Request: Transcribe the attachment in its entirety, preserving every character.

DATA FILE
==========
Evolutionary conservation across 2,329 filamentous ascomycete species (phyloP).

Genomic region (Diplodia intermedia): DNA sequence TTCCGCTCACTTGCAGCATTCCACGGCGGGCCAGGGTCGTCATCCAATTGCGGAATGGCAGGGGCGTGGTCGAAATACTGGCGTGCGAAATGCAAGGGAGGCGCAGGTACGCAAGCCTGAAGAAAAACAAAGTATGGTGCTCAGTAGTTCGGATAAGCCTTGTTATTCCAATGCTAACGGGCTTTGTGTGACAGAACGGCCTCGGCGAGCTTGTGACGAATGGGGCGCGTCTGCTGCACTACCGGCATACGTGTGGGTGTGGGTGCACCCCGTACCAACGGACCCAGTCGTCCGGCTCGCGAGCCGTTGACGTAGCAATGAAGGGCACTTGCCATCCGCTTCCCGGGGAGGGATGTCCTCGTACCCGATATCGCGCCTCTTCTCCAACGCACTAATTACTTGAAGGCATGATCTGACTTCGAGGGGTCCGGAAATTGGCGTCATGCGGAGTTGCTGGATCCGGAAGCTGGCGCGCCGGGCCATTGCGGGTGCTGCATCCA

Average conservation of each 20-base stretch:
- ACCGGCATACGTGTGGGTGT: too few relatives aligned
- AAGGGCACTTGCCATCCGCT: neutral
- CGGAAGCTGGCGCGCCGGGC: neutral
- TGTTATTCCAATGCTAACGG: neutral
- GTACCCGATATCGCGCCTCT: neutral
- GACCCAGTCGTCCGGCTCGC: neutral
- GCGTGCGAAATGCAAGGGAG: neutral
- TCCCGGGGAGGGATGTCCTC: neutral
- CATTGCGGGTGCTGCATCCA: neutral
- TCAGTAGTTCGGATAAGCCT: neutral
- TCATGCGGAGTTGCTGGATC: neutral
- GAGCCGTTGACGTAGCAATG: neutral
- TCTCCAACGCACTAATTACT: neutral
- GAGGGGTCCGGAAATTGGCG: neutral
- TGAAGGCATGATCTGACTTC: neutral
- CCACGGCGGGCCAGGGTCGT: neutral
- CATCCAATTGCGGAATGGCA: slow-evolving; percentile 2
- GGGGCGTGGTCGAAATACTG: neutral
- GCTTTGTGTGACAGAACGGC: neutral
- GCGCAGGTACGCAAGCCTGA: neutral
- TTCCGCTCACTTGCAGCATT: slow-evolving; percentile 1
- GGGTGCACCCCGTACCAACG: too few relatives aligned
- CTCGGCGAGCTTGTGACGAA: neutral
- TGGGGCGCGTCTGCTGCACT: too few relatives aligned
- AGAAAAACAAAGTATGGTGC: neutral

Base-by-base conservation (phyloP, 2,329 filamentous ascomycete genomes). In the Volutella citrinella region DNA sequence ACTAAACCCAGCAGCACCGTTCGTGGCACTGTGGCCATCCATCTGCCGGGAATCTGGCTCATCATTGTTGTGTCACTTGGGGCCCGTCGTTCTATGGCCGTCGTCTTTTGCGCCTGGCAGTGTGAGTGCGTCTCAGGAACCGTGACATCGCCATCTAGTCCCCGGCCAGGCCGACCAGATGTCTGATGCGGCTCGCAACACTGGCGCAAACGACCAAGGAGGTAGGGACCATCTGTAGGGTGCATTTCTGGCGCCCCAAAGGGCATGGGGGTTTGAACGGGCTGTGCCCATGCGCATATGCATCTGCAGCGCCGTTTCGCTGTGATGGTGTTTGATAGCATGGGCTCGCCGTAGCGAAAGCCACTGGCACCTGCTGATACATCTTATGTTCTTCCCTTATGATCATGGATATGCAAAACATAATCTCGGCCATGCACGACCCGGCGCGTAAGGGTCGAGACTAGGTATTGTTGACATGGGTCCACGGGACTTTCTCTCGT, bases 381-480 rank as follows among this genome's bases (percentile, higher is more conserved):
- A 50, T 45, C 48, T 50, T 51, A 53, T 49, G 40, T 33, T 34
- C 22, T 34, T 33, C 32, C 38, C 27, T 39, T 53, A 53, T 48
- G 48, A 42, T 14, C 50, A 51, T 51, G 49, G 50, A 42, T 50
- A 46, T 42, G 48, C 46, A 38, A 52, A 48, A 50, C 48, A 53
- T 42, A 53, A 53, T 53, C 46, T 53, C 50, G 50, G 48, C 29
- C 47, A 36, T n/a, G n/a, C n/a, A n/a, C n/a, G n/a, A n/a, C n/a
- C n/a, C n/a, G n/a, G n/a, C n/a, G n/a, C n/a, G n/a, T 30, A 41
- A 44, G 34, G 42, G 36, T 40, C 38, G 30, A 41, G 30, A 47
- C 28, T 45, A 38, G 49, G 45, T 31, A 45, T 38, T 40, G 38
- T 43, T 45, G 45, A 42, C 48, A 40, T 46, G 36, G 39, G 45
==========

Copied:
Evolutionary conservation across 2,329 filamentous ascomycete species (phyloP).

Genomic region (Diplodia intermedia): DNA sequence TTCCGCTCACTTGCAGCATTCCACGGCGGGCCAGGGTCGTCATCCAATTGCGGAATGGCAGGGGCGTGGTCGAAATACTGGCGTGCGAAATGCAAGGGAGGCGCAGGTACGCAAGCCTGAAGAAAAACAAAGTATGGTGCTCAGTAGTTCGGATAAGCCTTGTTATTCCAATGCTAACGGGCTTTGTGTGACAGAACGGCCTCGGCGAGCTTGTGACGAATGGGGCGCGTCTGCTGCACTACCGGCATACGTGTGGGTGTGGGTGCACCCCGTACCAACGGACCCAGTCGTCCGGCTCGCGAGCCGTTGACGTAGCAATGAAGGGCACTTGCCATCCGCTTCCCGGGGAGGGATGTCCTCGTACCCGATATCGCGCCTCTTCTCCAACGCACTAATTACTTGAAGGCATGATCTGACTTCGAGGGGTCCGGAAATTGGCGTCATGCGGAGTTGCTGGATCCGGAAGCTGGCGCGCCGGGCCATTGCGGGTGCTGCATCCA

Average conservation of each 20-base stretch:
- ACCGGCATACGTGTGGGTGT: too few relatives aligned
- AAGGGCACTTGCCATCCGCT: neutral
- CGGAAGCTGGCGCGCCGGGC: neutral
- TGTTATTCCAATGCTAACGG: neutral
- GTACCCGATATCGCGCCTCT: neutral
- GACCCAGTCGTCCGGCTCGC: neutral
- GCGTGCGAAATGCAAGGGAG: neutral
- TCCCGGGGAGGGATGTCCTC: neutral
- CATTGCGGGTGCTGCATCCA: neutral
- TCAGTAGTTCGGATAAGCCT: neutral
- TCATGCGGAGTTGCTGGATC: neutral
- GAGCCGTTGACGTAGCAATG: neutral
- TCTCCAACGCACTAATTACT: neutral
- GAGGGGTCCGGAAATTGGCG: neutral
- TGAAGGCATGATCTGACTTC: neutral
- CCACGGCGGGCCAGGGTCGT: neutral
- CATCCAATTGCGGAATGGCA: slow-evolving; percentile 2
- GGGGCGTGGTCGAAATACTG: neutral
- GCTTTGTGTGACAGAACGGC: neutral
- GCGCAGGTACGCAAGCCTGA: neutral
- TTCCGCTCACTTGCAGCATT: slow-evolving; percentile 1
- GGGTGCACCCCGTACCAACG: too few relatives aligned
- CTCGGCGAGCTTGTGACGAA: neutral
- TGGGGCGCGTCTGCTGCACT: too few relatives aligned
- AGAAAAACAAAGTATGGTGC: neutral

Base-by-base conservation (phyloP, 2,329 filamentous ascomycete genomes). In the Volutella citrinella region DNA sequence ACTAAACCCAGCAGCACCGTTCGTGGCACTGTGGCCATCCATCTGCCGGGAATCTGGCTCATCATTGTTGTGTCACTTGGGGCCCGTCGTTCTATGGCCGTCGTCTTTTGCGCCTGGCAGTGTGAGTGCGTCTCAGGAACCGTGACATCGCCATCTAGTCCCCGGCCAGGCCGACCAGATGTCTGATGCGGCTCGCAACACTGGCGCAAACGACCAAGGAGGTAGGGACCATCTGTAGGGTGCATTTCTGGCGCCCCAAAGGGCATGGGGGTTTGAACGGGCTGTGCCCATGCGCATATGCATCTGCAGCGCCGTTTCGCTGTGATGGTGTTTGATAGCATGGGCTCGCCGTAGCGAAAGCCACTGGCACCTGCTGATACATCTTATGTTCTTCCCTTATGATCATGGATATGCAAAACATAATCTCGGCCATGCACGACCCGGCGCGTAAGGGTCGAGACTAGGTATTGTTGACATGGGTCCACGGGACTTTCTCTCGT, bases 381-480 rank as follows among this genome's bases (percentile, higher is more conserved):
- A 50, T 45, C 48, T 50, T 51, A 53, T 49, G 40, T 33, T 34
- C 22, T 34, T 33, C 32, C 38, C 27, T 39, T 53, A 53, T 48
- G 48, A 42, T 14, C 50, A 51, T 51, G 49, G 50, A 42, T 50
- A 46, T 42, G 48, C 46, A 38, A 52, A 48, A 50, C 48, A 53
- T 42, A 53, A 53, T 53, C 46, T 53, C 50, G 50, G 48, C 29
- C 47, A 36, T n/a, G n/a, C n/a, A n/a, C n/a, G n/a, A n/a, C n/a
- C n/a, C n/a, G n/a, G n/a, C n/a, G n/a, C n/a, G n/a, T 30, A 41
- A 44, G 34, G 42, G 36, T 40, C 38, G 30, A 41, G 30, A 47
- C 28, T 45, A 38, G 49, G 45, T 31, A 45, T 38, T 40, G 38
- T 43, T 45, G 45, A 42, C 48, A 40, T 46, G 36, G 39, G 45